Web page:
Inside Rensselaer
Students Hear Acclaimed Authors Speak at McKinney Awards Ceremony
When an author completes a novel, do the lives of the characters continue in the writer’s mind? If you write a novel that jumps around in time, is that the way you planned it, or did you mix up the chapters after outlining the plot? As an author, do you still get the chance to read, and if so, what?

These were some of the questions Rensselaer students asked of The English Patient author Michael Ondaatje and his wife, novelist/poet Linda Spalding, during a question-and-answer session on April 14 as part of the 69th annual McKinney Writing Contest awards ceremony.

Ondaatje and Spalding obliged, often contradicting one another and drawing light laughter with their answers. Yes, Ondaatje does think of his characters after the book is done, and — in at least one case — a character from a previous book has appeared in a subsequent one: Caravagio, the thief in the English Patient, appeared previously in his novel Skin of a Lion.

The McKinney Writing Contest was created in 1941 as an opportunity for graduate and undergraduate students at Rensselaer to display their original works of fiction, drama, poetry, essay, and, more recently, electronic or mixed media.
This year, students submitted more than 200 entries.

Ondaatje, who still pens his novels in longhand, said he writes in the way that people think — a thought here, a thought there, until the story emerges. His wife posited another approach, pointing out that her husband, when writing, is constantly surrounded by loose papers, which may allow him to shuffle the narrative.

And the couple said they do read, as often as possible. In particular, Spaulding and Ondaatje recommended the works of John Ehle, whom Ondaatje called “a great American novelist.” Ehle’s books, which were largely published in the 1950s and ’60s, are frequently set in Appalachia and the American Southwest.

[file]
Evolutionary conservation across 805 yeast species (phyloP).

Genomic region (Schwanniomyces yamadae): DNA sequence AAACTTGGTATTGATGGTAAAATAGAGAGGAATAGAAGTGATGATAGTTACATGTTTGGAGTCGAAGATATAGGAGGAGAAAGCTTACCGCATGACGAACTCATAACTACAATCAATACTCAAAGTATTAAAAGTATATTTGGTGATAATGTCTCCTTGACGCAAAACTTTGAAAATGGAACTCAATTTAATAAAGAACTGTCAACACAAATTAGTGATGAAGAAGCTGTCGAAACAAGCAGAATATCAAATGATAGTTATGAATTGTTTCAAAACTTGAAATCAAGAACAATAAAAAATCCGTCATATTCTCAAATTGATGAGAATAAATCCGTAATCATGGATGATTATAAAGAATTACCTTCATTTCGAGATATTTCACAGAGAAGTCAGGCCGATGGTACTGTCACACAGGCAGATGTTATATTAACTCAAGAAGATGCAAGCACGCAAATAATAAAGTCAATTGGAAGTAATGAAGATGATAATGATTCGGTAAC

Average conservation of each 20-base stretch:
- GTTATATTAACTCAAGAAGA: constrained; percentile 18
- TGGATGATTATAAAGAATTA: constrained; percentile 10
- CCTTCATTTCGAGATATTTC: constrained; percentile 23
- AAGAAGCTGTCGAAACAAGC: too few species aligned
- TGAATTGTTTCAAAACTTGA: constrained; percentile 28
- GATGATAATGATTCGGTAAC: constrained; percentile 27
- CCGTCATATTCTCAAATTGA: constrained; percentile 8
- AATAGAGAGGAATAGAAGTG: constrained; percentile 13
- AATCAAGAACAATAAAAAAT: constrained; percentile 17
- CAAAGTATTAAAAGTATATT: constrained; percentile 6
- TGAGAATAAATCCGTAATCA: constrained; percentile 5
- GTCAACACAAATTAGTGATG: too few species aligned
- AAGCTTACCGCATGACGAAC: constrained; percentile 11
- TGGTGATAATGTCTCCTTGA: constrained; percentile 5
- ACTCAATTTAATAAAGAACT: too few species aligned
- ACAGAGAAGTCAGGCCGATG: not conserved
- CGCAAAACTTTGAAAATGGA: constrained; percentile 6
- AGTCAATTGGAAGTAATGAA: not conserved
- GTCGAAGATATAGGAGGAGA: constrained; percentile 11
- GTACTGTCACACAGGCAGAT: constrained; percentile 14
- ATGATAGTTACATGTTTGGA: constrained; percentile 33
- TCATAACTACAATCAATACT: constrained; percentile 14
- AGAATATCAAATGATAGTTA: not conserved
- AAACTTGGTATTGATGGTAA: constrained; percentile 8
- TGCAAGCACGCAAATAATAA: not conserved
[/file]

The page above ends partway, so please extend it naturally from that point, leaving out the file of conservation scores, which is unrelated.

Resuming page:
The event continued in the evening with an awards ceremony and reading by Ondaatje and Spalding.

The McKinney Writing Contest was created in 1941 as an opportunity for graduate and undergraduate students at Rensselaer to display their original works of fiction, drama, poetry, essay, and, more recently, electronic or mixed media. This year, students submitted more than 200 entries.

The McKinney contest traditionally includes author readings. Ondaatje’s novel, The English Patient, was awarded the Booker Prize, and later made into an Academy Award-winning film. Ondaatje’s most recent nonfiction work is The Conversations: Walter Murch and the Art of Editing Film and his latest novel is Divisadero (2007), which won the Governor-General’s Award.

Spalding is the author of three critically acclaimed novels, Daughters of Captain Cook, The Paper Wife, and Mere. Who Named the Knife, her most recent work, is a memoir about her relationship with a woman serving a life sentence.

A list of McKinney Writing Contest winners can be found online at www.llc.rpi.edu/pl/mckinney-contest-prizes.

* * *
*
*
Send comments to:
Inside Rensselaer, Strategic Communications and External Relations
1000 Troy Building, 110 Eighth Street, Troy, N.Y. 12180 or to leibat@rpi.edu.
*
Inside Rensselaer
Volume 4, Number 9, May 14, 2010
©2010 Rensselaer Polytechnic Institute
Front Page
*
Rensselaer Polytechnic Institute | About RPI | Virtual Campus Tour | Academics | Research | Student Life | Admissions | News & Events